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What should I do if the truck in front of me loses control?

You hate driving on the highway at night, but your sons begged you to let them stay at their play date for a few extra hours. So, being the good dad that you are, you told them you’d pick them up at sundown. Now, as the sun goes down, you gather your tuckered out kids, and you’re forced to enter the truck-laden highway.

You’re about halfway to your exit when you notice it. The truck in front of you keeps erratically adjusting his speed and veering in and out the lanes. You take your foot off the gas to put a little more space between the two of you just to be safe, but he suddenly drifts onto the shoulder of the road and slams on his brakes. You’re about 15 feet from crashing into his trailer. What do you do?

What can you do? How do you protect your kids and avoid a tragic crash?  

Taking Control of the Situation

The Federal Motor Carrier Safety Administration estimates that truck drivers are 10 times more likely to cause truck crashes than any other determining factor. They suggest that when a trucker loses control of his rig—for whatever reason—it is extremely difficult for that trucker to regain control. This leads to many crashes, be it a collision with other motorists, a rollover, or multi-car pile ups.

Since trucks can be extremely dangerous when control is lost, it is extremely important to know how to react when you notice conditions for a truck crash. To help protect your family, learn these following safety tips to help you avoid getting caught up in a trucker’s mistake.

When You Notice Signs That a Truck May Be Out of Control

  • Increase your distance. You should always have at least two car lengths between your car and a truck; however, if a truck begins to behave erratically, increase that distance to six, seven, or eight car lengths to increase your safety net for braking and maneuvering.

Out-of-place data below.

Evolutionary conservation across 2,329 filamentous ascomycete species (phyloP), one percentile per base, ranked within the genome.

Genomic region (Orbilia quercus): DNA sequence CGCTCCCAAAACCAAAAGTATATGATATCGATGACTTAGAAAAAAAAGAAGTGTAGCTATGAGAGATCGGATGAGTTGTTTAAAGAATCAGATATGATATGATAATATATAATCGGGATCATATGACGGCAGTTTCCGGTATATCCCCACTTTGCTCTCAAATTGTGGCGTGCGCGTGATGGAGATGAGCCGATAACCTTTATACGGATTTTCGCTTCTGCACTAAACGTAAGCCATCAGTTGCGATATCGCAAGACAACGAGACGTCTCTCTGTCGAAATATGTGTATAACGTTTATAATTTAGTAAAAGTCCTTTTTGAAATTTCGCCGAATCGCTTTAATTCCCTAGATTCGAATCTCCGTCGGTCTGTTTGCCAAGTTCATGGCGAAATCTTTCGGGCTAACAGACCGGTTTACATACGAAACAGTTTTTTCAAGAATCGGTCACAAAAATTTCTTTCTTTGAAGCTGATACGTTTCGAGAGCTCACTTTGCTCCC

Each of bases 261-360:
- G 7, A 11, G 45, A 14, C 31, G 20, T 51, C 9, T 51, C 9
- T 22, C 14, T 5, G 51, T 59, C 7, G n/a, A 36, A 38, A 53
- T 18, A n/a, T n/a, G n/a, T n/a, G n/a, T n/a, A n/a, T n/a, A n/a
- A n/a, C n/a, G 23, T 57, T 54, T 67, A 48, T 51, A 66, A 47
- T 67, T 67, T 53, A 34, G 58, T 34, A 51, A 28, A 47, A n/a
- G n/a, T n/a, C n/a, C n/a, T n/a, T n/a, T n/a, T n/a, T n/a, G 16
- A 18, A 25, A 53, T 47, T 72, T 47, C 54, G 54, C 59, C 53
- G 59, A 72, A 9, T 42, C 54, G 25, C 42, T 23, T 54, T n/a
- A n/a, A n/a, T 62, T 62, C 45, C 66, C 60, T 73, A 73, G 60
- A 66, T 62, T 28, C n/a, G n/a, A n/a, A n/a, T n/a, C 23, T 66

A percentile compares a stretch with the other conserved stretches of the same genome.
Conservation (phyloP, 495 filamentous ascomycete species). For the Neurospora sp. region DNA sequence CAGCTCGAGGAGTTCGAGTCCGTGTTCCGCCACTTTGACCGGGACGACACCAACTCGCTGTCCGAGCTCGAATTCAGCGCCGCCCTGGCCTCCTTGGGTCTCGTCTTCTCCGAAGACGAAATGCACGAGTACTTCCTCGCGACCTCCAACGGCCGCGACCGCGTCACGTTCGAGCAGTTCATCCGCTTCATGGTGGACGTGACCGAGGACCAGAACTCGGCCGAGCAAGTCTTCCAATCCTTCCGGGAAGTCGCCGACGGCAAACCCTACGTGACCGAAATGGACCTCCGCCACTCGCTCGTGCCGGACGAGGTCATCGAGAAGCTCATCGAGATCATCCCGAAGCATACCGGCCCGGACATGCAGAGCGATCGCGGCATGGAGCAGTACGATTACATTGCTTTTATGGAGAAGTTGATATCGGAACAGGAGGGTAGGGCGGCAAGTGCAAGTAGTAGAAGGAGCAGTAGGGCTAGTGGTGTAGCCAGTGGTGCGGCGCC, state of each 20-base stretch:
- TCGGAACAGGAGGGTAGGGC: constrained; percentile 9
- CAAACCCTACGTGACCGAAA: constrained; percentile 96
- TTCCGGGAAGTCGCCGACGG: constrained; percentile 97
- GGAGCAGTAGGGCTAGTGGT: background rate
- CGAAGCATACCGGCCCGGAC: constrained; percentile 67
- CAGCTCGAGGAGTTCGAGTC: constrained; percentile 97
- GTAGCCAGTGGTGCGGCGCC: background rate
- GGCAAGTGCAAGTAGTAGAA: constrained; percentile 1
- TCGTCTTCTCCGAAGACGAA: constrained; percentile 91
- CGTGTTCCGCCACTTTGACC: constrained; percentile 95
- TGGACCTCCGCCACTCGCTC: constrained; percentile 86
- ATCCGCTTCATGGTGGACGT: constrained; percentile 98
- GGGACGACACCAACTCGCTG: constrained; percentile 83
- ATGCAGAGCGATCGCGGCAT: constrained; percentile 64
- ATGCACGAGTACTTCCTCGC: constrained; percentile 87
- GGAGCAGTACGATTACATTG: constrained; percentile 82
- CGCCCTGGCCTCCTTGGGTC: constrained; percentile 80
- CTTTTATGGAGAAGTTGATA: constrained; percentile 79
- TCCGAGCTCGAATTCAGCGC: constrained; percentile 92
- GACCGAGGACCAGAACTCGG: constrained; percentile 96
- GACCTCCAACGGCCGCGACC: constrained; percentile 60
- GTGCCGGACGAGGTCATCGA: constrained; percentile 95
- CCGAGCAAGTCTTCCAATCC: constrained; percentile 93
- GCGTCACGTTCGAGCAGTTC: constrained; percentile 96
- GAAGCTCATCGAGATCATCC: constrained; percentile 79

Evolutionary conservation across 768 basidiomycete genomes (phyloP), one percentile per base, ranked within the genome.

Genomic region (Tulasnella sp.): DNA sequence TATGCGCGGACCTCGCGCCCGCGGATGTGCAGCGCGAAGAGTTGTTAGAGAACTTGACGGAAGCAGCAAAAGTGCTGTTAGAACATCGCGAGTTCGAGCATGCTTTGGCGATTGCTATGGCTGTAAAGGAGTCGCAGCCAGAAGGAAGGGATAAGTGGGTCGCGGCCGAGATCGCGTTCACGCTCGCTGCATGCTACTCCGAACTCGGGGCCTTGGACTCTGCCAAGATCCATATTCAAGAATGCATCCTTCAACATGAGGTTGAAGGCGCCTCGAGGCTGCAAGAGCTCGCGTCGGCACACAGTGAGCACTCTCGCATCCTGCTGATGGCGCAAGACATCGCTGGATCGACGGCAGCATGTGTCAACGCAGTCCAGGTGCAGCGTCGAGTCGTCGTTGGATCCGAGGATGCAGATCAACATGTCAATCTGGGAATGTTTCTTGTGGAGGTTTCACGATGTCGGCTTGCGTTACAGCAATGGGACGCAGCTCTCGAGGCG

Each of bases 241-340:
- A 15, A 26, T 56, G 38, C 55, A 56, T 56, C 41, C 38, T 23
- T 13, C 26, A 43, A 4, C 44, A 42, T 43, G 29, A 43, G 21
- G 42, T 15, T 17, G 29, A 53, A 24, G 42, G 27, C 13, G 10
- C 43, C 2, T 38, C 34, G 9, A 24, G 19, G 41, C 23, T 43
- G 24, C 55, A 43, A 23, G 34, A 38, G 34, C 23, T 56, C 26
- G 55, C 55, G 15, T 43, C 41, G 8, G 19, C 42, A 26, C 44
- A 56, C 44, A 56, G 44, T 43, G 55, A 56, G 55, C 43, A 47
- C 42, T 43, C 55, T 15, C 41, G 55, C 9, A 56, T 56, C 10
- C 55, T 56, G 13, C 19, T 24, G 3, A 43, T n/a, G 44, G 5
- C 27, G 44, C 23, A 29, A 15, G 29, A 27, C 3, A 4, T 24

• Change lanes. If possible, try to avoid being directly behind or in front of a distressed truck. You never know if it might suddenly brake, speed up, tip, or rollover, so it’s best to stay out of its path.
  • Don’t pass. Although your first reaction may be to get away from the offensive vehicle, passing it is a dangerous move. The trucker may not be paying attention to his blind spots as he’s trying to regain control. In addition, the truck may rollover or tip. Therefore, it’s best to stay out of the truck’s crumple zones.
  • Get away from the truck. As soon as you’re safely able to, get off the highway, turn down another road, or pull into a parking lot. If you’re not near the truck, you can’t be harmed.
  • Call for help. Once you’re away from the truck, call the police or traffic control to warn them of the potential hazard. They will hopefully be able to stop the trucker before a crash occurs.

Controlling the Outcome of Your Family’s Injuries and Future

Knowing what to do in a crash situation, and actually being able to remember and perform those actions during a crisis, are regrettably two very different things. Although you may take the proper precautions while driving, stay alert to potential problems, and try to be as safe as possible—crashes still happen. That is why we’re here to help.

When a truck loses control and hurts your family, we can help you take back the control you lost. Contact us today for a free consultation and review of your case. You and your family could be eligible for injury compensation and treatment costs. Don’t allow someone else’s loss of control to affect your family’s future.

Safety should be the number one priority for every driver. Unfortunately not everyone knows what to do in certain catastrophic situations. Help us spread the word about truck safety by sharing this page with your loved ones.

 

David Hart
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